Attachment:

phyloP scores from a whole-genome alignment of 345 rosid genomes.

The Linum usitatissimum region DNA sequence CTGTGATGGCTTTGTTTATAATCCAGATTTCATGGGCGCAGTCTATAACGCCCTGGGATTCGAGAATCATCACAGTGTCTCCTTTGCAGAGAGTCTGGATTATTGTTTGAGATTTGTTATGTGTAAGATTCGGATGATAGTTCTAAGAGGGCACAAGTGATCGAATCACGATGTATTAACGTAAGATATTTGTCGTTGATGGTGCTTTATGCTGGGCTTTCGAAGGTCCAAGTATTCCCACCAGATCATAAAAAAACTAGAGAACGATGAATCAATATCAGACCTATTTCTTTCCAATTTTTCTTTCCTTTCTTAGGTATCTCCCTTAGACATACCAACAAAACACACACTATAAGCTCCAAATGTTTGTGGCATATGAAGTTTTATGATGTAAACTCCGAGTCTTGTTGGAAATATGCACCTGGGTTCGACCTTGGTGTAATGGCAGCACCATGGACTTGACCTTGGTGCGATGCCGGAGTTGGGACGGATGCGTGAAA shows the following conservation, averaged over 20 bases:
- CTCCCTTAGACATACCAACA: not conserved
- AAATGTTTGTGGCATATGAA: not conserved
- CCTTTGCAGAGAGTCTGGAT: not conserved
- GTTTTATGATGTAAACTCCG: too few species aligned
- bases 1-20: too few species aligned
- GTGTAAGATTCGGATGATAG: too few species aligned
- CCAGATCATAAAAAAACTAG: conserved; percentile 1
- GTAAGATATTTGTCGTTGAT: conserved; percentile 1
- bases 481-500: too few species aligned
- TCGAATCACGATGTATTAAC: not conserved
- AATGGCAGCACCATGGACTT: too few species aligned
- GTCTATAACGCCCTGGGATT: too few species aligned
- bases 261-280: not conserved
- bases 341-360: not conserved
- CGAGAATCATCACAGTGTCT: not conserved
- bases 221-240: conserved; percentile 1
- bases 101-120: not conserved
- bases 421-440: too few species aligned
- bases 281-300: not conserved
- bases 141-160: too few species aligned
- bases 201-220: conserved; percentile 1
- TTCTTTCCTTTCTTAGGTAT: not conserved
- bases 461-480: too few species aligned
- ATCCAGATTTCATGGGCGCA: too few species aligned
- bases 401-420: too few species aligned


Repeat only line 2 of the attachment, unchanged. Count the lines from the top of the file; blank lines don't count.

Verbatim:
The Linum usitatissimum region DNA sequence CTGTGATGGCTTTGTTTATAATCCAGATTTCATGGGCGCAGTCTATAACGCCCTGGGATTCGAGAATCATCACAGTGTCTCCTTTGCAGAGAGTCTGGATTATTGTTTGAGATTTGTTATGTGTAAGATTCGGATGATAGTTCTAAGAGGGCACAAGTGATCGAATCACGATGTATTAACGTAAGATATTTGTCGTTGATGGTGCTTTATGCTGGGCTTTCGAAGGTCCAAGTATTCCCACCAGATCATAAAAAAACTAGAGAACGATGAATCAATATCAGACCTATTTCTTTCCAATTTTTCTTTCCTTTCTTAGGTATCTCCCTTAGACATACCAACAAAACACACACTATAAGCTCCAAATGTTTGTGGCATATGAAGTTTTATGATGTAAACTCCGAGTCTTGTTGGAAATATGCACCTGGGTTCGACCTTGGTGTAATGGCAGCACCATGGACTTGACCTTGGTGCGATGCCGGAGTTGGGACGGATGCGTGAAA shows the following conservation, averaged over 20 bases: